About Schmidt

What Interviewing Keith Weber Taught Me About Retirement

in Interview

Ever seen that movie About Schmidt? I’m not sure if I love the movie or hate it. It’s a good movie, but to be honest, it leaves me with a really bad taste in my mouth. I don’t want to end up like Schmidt –regretful, ignored by my family, and ultimately bored during my retirement years. It got me thinking about the future. I don’t want to overplan (plans never work out perfectly), but then again, I want to have some sort of roadmap for retirement. Life goes by fast, and as weird as it is to say, I’ll be at retirement’s door before I know it.

I thought I would start by reaching out to my friend and author of Rethinking Retirement – How to Create the Life You Want Without Waiting to Retire, Keith Weber. During my interview with Keith, the most important thing I took away was that most people start planning for retirement way too late. Also, I learned a lot about retirement that I didn’t know before. I think this is stuff everybody should have locked in the vault, so check out our Q&A session below.

1. What’s the #1 mistake you see people making when planning for retirement?

The number one mistake most people make is not starting soon enough.  Many people just have no idea the amount of money it will really take to support their lifestyle or how long it will take to accumulate those amounts.  When they finally do start to plan, they are shocked by the numbers and often feel hopeless about ever being able to retire.  Many people then begin to rely on social security, but they underestimate the lifestyle impact of reducing their expenses to a sustainable level.  A lot of the challenges people face could have been avoided if they had just started sooner.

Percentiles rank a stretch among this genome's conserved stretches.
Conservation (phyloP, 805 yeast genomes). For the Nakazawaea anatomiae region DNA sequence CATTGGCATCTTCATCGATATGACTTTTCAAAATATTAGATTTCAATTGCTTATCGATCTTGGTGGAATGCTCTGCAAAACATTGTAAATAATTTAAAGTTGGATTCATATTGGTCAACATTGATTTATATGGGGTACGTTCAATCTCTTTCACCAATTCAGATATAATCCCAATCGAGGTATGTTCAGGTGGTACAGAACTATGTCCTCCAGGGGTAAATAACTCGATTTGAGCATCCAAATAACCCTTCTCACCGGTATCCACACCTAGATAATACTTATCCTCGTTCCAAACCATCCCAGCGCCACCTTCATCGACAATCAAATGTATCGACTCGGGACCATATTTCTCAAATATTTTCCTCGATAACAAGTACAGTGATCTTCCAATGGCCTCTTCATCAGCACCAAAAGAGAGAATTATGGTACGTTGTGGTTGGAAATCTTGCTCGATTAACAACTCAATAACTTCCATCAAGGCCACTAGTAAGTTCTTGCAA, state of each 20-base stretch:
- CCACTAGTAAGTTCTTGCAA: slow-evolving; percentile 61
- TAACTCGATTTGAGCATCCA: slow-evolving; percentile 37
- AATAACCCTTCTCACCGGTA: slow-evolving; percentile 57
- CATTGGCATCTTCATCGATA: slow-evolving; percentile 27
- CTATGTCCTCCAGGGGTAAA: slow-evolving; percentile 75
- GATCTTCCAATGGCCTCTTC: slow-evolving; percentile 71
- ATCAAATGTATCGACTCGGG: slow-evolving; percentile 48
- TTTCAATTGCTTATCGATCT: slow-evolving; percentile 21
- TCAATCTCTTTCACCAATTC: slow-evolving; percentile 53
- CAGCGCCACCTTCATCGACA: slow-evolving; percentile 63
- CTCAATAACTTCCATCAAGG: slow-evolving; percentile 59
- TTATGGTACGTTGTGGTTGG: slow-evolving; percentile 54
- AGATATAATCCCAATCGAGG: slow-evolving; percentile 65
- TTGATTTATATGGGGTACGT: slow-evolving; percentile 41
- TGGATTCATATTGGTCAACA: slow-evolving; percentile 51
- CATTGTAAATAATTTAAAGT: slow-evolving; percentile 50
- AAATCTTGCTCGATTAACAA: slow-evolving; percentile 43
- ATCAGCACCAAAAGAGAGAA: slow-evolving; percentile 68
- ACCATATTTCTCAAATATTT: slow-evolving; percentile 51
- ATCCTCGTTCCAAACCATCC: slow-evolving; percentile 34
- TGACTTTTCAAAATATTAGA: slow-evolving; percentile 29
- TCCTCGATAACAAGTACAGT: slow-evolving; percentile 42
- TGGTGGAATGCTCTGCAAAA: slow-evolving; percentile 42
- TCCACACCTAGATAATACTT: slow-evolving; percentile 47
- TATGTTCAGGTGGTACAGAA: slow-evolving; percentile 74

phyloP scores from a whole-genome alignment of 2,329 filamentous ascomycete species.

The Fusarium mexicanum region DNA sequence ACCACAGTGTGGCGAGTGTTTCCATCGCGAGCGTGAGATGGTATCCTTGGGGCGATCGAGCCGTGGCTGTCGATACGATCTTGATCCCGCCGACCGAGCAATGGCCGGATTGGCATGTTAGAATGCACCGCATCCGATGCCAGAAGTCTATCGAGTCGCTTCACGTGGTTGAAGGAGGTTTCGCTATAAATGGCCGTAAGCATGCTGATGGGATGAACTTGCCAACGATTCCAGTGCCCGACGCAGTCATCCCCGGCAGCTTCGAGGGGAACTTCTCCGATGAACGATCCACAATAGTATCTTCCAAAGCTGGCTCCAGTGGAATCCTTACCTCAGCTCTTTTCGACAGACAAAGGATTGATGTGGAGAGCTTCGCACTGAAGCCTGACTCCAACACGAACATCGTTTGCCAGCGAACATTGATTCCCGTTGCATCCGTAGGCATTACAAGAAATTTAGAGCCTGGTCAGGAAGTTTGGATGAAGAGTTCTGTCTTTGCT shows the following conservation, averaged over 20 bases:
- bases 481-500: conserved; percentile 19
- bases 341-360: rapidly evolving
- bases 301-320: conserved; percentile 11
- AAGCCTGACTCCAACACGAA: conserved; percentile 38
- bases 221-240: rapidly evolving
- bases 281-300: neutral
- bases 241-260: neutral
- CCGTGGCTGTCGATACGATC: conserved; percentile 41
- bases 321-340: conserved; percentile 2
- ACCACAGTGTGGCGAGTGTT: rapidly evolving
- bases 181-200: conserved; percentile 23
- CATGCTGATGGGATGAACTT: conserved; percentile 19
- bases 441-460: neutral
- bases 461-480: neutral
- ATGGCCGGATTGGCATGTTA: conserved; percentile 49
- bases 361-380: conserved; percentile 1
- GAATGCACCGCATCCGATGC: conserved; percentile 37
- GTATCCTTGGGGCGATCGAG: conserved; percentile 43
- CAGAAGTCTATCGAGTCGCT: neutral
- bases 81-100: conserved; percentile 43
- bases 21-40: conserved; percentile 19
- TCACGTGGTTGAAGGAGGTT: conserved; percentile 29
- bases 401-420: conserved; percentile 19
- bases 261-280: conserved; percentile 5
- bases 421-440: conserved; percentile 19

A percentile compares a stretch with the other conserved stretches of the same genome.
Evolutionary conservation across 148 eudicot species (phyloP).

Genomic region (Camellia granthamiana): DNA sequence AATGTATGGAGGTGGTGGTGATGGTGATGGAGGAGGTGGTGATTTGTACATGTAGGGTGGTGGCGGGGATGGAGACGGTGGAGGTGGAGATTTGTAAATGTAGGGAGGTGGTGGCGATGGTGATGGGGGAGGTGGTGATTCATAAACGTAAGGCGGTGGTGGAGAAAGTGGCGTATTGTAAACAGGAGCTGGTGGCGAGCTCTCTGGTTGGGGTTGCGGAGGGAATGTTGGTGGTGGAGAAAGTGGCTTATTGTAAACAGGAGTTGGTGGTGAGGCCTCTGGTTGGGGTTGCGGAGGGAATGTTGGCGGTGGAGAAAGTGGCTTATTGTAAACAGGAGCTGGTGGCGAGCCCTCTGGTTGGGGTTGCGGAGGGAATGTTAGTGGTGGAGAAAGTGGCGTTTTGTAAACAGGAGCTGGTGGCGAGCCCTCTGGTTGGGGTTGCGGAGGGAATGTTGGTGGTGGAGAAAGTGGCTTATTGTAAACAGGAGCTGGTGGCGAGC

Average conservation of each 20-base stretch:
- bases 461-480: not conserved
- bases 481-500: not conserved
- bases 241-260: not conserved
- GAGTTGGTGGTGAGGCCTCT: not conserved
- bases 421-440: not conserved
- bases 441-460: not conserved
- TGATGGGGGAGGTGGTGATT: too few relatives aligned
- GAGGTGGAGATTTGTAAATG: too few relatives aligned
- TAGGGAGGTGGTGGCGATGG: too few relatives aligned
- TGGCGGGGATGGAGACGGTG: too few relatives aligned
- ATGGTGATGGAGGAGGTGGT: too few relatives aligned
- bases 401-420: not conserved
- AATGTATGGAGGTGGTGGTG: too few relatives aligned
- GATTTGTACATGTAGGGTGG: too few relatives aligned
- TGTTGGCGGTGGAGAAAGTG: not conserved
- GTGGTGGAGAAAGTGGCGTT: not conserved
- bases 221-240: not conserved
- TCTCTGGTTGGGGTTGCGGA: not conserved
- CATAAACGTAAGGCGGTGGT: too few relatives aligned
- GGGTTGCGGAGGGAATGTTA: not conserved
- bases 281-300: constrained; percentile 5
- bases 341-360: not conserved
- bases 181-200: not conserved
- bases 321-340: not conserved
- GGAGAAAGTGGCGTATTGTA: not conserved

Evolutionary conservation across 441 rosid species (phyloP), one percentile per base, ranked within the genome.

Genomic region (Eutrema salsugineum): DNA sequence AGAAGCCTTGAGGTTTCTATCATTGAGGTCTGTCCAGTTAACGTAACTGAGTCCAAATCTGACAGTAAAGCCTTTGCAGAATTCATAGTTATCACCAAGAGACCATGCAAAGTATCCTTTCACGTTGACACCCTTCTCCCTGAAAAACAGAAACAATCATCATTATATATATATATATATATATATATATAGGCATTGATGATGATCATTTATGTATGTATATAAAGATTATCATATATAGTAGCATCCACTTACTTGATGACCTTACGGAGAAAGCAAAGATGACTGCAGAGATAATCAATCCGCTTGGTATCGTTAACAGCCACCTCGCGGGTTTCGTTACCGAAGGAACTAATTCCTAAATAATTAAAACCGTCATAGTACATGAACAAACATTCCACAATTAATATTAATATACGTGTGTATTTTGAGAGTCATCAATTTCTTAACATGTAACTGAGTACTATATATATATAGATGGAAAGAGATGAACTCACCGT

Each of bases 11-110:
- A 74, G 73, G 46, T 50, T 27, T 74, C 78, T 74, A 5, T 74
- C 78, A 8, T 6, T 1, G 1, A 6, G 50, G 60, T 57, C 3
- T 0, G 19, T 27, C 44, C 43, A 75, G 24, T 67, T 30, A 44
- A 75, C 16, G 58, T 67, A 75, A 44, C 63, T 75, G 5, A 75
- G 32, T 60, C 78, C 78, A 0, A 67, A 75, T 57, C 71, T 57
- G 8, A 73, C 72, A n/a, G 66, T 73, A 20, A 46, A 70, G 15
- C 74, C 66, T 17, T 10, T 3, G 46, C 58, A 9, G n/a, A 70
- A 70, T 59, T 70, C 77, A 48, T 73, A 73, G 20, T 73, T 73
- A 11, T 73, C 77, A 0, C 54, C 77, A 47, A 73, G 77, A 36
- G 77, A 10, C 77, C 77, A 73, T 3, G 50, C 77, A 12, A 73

2. Aside from 401(k)’s, what else should people consider when creating a retirement plan?

It’s important to distinguish between a type of account – a 401(k) or Roth IRA for example – and the investment that can go into that account – a stock, bond, mutual fund or other type of investment.  Think of it this way:  The account (the 401k or Roth IRA) is like a cup, and the investment (the stock, bond or mutual fund) is what you put in that cup.   Just like you can put different kinds of beverages into one cup, you can put different kinds of investments into one account.

People tend to talk a lot about 401(k)’s and Roth  IRA’s for two reasons – the tax benefits and the fact that for many people these accounts hold the majority of their investment assets.  Since a 401(k) is funded with payroll contributions deducted from a person’s salary, if the person stays with that employer for a long time they can accumulate a pretty nice little nest egg inside that account.  The employee’s investment options inside the 401(k) are limited to a generally short but adequate menu of maybe 5 – 20 different mutual funds.  Even with the limited choices, many employees still need help deciding how to allocate their money among the different options. With the exception of the employer’s stock (if the employer is a publicly traded company) individual stocks are not normally available inside an employer’s 401(k).

A Roth IRA is popular because it carries tax benefits that are unique.  Whereas distributions intended for consumption (i.e. – not rolled over) from a 401(k) at retirement are typically taxable as ordinary income, qualified Roth IRA distributions are tax free.  That means that if a person invests well inside a Roth IRA and the account grows substantially, all those earnings may come out tax free.  Since the Roth IRA is a personal, not employer-sponsored account, the individual can choose to invest those monies any way they want – stocks, bonds, mutual funds, ETF’s or almost anything else.